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Environmental Effect Of Fire On Waste Plant And The Near By Aquatic Ecosystem. The case study is Uyo village road in Akwa Ibom state

Abstract

The amount of waste produced in Akwa-Ibom has been increased considerably in the past decades as a result of population and economic growth. Therefore, the role of waste management companies in society has become more important. One of the significant challenges in the waste facilities is the fire that occurs regularly and causes various problems for the waste management companies. Several causes can ignite the fire in waste facilities, such as friction, improper storage of waste, technical and electrical failure, and human error.

 

This master’s thesis investigates the main source of fire and its root causes at Uyo Village waste facility in Awka-Ibom State. Fire has become a frequent problem at Uyo Village waste facility, and a total of 31 fire incidents have been recorded in the past five years. For identifying the main source of fire and its causes at Uyo Village, historical data of fire incidents at Uyo Village together with expert judgment are collected and analyzed. All causes of fire at Uyo Village are identified and classified using the cause-and-effect chart. The identified causes of fire are further analyzed through the Root Cause Analysis to determine the root causes of fire at Uyo Village. Further, several measures are proposed to reduce the number of fire incidents at Uyo Village waste facility.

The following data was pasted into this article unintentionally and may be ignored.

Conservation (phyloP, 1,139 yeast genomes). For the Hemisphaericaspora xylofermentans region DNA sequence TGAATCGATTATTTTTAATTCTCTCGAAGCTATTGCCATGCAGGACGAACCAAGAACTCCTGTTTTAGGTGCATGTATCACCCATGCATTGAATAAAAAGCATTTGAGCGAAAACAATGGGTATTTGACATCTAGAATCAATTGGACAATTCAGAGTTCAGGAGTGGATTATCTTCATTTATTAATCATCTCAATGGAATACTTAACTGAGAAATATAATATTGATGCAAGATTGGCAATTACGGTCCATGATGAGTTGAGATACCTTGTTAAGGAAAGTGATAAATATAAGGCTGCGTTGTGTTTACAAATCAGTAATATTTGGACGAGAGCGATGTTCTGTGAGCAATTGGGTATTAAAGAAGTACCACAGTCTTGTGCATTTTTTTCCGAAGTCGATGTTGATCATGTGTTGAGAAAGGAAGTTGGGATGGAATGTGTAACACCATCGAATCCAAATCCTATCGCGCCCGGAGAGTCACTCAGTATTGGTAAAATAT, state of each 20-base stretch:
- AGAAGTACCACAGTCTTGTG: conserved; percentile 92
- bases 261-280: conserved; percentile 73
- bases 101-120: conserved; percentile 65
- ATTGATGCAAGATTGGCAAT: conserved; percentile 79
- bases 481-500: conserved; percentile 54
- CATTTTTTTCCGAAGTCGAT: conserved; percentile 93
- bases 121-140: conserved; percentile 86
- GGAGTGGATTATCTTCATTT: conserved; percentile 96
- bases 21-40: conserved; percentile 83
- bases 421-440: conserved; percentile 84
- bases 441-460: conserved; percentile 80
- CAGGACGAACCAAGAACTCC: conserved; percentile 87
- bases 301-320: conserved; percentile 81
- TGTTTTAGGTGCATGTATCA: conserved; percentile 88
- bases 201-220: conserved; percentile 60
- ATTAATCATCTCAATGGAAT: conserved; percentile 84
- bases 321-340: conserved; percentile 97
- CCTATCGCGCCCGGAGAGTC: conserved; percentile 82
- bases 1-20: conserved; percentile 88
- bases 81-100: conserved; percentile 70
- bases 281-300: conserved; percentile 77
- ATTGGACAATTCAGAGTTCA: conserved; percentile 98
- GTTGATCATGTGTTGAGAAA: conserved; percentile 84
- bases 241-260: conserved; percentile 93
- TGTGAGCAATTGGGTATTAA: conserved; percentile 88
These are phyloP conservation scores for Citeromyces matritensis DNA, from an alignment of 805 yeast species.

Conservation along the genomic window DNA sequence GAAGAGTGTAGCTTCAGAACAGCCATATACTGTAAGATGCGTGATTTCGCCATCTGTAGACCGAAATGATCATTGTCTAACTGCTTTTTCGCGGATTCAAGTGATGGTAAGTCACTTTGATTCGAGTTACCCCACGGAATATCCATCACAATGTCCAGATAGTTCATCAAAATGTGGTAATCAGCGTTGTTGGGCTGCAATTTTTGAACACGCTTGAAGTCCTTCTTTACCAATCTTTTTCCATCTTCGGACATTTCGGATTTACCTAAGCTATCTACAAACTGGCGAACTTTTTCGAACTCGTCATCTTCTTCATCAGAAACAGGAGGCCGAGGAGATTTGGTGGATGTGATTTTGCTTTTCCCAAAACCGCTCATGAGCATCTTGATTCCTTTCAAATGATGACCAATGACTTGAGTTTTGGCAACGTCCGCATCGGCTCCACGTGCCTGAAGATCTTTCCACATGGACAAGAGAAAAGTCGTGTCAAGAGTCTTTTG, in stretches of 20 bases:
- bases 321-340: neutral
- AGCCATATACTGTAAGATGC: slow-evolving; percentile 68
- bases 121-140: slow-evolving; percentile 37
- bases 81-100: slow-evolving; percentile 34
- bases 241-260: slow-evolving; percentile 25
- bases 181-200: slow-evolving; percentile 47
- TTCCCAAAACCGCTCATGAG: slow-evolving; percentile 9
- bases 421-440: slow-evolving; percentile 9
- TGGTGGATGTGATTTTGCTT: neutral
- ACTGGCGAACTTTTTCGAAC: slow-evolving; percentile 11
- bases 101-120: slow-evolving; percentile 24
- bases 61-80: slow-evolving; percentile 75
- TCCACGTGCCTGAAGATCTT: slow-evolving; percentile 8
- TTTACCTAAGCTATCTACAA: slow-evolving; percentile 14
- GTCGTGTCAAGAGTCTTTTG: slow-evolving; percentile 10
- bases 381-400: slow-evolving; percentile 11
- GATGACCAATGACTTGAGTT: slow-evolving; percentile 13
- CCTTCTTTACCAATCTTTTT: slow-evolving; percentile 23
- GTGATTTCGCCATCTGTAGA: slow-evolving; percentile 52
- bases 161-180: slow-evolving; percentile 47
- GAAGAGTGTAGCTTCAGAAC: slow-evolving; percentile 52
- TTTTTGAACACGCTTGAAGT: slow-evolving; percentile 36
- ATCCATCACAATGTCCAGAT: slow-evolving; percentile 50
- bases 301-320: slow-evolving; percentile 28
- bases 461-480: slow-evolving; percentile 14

The study therefore concludes by recommending that the state and local governments need to improve the level of community preparedness against fire outbreak by providing adequate community fire safety apparatus. Moreover, there is need to enlighten the residents on fire safety, prevention and management strategies which is believed to go a long way to assisting the communities build a strong and permanent firefighting mechanism in the study area.

 

Chapter One